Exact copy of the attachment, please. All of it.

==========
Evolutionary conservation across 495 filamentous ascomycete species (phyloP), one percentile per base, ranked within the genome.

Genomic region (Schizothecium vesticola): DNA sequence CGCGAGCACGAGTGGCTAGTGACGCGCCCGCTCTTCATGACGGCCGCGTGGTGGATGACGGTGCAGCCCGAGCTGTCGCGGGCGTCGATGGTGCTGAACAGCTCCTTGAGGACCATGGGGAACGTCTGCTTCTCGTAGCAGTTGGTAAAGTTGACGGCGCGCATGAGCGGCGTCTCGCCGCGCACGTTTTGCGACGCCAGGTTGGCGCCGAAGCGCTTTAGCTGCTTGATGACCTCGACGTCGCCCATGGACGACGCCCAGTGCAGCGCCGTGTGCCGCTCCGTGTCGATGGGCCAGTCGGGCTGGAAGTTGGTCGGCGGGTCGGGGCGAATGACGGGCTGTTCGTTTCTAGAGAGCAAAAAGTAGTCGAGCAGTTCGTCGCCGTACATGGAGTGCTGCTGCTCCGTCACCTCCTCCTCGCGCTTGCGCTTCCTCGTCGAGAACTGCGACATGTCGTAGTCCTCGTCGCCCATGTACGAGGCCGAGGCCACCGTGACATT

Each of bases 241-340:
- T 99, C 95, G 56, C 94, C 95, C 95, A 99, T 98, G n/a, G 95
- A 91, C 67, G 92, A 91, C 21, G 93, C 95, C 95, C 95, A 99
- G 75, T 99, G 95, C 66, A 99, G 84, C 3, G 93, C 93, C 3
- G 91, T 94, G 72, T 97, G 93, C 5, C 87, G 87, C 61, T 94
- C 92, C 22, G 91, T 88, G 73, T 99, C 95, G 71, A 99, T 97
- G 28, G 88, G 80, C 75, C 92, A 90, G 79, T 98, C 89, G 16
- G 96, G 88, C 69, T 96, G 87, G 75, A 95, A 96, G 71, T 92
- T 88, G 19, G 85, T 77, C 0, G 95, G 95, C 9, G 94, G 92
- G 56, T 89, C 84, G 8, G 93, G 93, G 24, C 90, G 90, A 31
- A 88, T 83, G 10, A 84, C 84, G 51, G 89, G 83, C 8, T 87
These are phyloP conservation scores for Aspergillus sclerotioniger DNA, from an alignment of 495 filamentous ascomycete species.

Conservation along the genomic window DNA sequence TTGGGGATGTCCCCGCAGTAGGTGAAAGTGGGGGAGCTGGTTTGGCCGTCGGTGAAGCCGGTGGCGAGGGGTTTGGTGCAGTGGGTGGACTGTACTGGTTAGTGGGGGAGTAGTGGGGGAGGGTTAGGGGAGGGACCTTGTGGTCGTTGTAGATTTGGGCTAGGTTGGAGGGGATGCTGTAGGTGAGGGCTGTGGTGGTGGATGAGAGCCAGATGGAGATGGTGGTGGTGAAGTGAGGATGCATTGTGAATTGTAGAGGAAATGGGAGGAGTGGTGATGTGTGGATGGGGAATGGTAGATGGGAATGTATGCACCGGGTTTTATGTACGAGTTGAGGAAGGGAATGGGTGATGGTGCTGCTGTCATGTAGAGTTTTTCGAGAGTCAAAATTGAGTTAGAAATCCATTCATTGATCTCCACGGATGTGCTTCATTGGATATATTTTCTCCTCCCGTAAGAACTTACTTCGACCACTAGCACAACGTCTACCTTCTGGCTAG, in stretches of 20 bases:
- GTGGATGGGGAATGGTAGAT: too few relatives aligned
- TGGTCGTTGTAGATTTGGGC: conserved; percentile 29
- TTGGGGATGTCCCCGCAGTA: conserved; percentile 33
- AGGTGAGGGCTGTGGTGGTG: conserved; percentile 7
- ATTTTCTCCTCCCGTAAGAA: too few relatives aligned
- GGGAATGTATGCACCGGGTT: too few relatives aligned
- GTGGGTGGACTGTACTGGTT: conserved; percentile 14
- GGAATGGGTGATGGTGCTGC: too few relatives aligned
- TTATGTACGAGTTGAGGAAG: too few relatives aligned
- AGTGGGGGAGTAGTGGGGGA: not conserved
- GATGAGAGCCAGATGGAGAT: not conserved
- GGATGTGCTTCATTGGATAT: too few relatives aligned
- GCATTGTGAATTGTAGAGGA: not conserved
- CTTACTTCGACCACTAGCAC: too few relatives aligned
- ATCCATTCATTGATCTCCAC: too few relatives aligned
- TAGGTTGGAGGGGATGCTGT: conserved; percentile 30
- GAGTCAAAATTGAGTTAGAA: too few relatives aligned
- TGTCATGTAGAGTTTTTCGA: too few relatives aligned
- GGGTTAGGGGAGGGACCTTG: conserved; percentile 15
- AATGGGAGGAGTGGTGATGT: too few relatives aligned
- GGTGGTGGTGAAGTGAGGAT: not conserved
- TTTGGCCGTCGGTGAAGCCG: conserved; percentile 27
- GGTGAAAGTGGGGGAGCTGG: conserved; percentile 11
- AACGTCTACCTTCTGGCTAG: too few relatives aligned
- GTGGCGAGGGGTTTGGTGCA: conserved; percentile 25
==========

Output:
Evolutionary conservation across 495 filamentous ascomycete species (phyloP), one percentile per base, ranked within the genome.

Genomic region (Schizothecium vesticola): DNA sequence CGCGAGCACGAGTGGCTAGTGACGCGCCCGCTCTTCATGACGGCCGCGTGGTGGATGACGGTGCAGCCCGAGCTGTCGCGGGCGTCGATGGTGCTGAACAGCTCCTTGAGGACCATGGGGAACGTCTGCTTCTCGTAGCAGTTGGTAAAGTTGACGGCGCGCATGAGCGGCGTCTCGCCGCGCACGTTTTGCGACGCCAGGTTGGCGCCGAAGCGCTTTAGCTGCTTGATGACCTCGACGTCGCCCATGGACGACGCCCAGTGCAGCGCCGTGTGCCGCTCCGTGTCGATGGGCCAGTCGGGCTGGAAGTTGGTCGGCGGGTCGGGGCGAATGACGGGCTGTTCGTTTCTAGAGAGCAAAAAGTAGTCGAGCAGTTCGTCGCCGTACATGGAGTGCTGCTGCTCCGTCACCTCCTCCTCGCGCTTGCGCTTCCTCGTCGAGAACTGCGACATGTCGTAGTCCTCGTCGCCCATGTACGAGGCCGAGGCCACCGTGACATT

Each of bases 241-340:
- T 99, C 95, G 56, C 94, C 95, C 95, A 99, T 98, G n/a, G 95
- A 91, C 67, G 92, A 91, C 21, G 93, C 95, C 95, C 95, A 99
- G 75, T 99, G 95, C 66, A 99, G 84, C 3, G 93, C 93, C 3
- G 91, T 94, G 72, T 97, G 93, C 5, C 87, G 87, C 61, T 94
- C 92, C 22, G 91, T 88, G 73, T 99, C 95, G 71, A 99, T 97
- G 28, G 88, G 80, C 75, C 92, A 90, G 79, T 98, C 89, G 16
- G 96, G 88, C 69, T 96, G 87, G 75, A 95, A 96, G 71, T 92
- T 88, G 19, G 85, T 77, C 0, G 95, G 95, C 9, G 94, G 92
- G 56, T 89, C 84, G 8, G 93, G 93, G 24, C 90, G 90, A 31
- A 88, T 83, G 10, A 84, C 84, G 51, G 89, G 83, C 8, T 87
These are phyloP conservation scores for Aspergillus sclerotioniger DNA, from an alignment of 495 filamentous ascomycete species.

Conservation along the genomic window DNA sequence TTGGGGATGTCCCCGCAGTAGGTGAAAGTGGGGGAGCTGGTTTGGCCGTCGGTGAAGCCGGTGGCGAGGGGTTTGGTGCAGTGGGTGGACTGTACTGGTTAGTGGGGGAGTAGTGGGGGAGGGTTAGGGGAGGGACCTTGTGGTCGTTGTAGATTTGGGCTAGGTTGGAGGGGATGCTGTAGGTGAGGGCTGTGGTGGTGGATGAGAGCCAGATGGAGATGGTGGTGGTGAAGTGAGGATGCATTGTGAATTGTAGAGGAAATGGGAGGAGTGGTGATGTGTGGATGGGGAATGGTAGATGGGAATGTATGCACCGGGTTTTATGTACGAGTTGAGGAAGGGAATGGGTGATGGTGCTGCTGTCATGTAGAGTTTTTCGAGAGTCAAAATTGAGTTAGAAATCCATTCATTGATCTCCACGGATGTGCTTCATTGGATATATTTTCTCCTCCCGTAAGAACTTACTTCGACCACTAGCACAACGTCTACCTTCTGGCTAG, in stretches of 20 bases:
- GTGGATGGGGAATGGTAGAT: too few relatives aligned
- TGGTCGTTGTAGATTTGGGC: conserved; percentile 29
- TTGGGGATGTCCCCGCAGTA: conserved; percentile 33
- AGGTGAGGGCTGTGGTGGTG: conserved; percentile 7
- ATTTTCTCCTCCCGTAAGAA: too few relatives aligned
- GGGAATGTATGCACCGGGTT: too few relatives aligned
- GTGGGTGGACTGTACTGGTT: conserved; percentile 14
- GGAATGGGTGATGGTGCTGC: too few relatives aligned
- TTATGTACGAGTTGAGGAAG: too few relatives aligned
- AGTGGGGGAGTAGTGGGGGA: not conserved
- GATGAGAGCCAGATGGAGAT: not conserved
- GGATGTGCTTCATTGGATAT: too few relatives aligned
- GCATTGTGAATTGTAGAGGA: not conserved
- CTTACTTCGACCACTAGCAC: too few relatives aligned
- ATCCATTCATTGATCTCCAC: too few relatives aligned
- TAGGTTGGAGGGGATGCTGT: conserved; percentile 30
- GAGTCAAAATTGAGTTAGAA: too few relatives aligned
- TGTCATGTAGAGTTTTTCGA: too few relatives aligned
- GGGTTAGGGGAGGGACCTTG: conserved; percentile 15
- AATGGGAGGAGTGGTGATGT: too few relatives aligned
- GGTGGTGGTGAAGTGAGGAT: not conserved
- TTTGGCCGTCGGTGAAGCCG: conserved; percentile 27
- GGTGAAAGTGGGGGAGCTGG: conserved; percentile 11
- AACGTCTACCTTCTGGCTAG: too few relatives aligned
- GTGGCGAGGGGTTTGGTGCA: conserved; percentile 25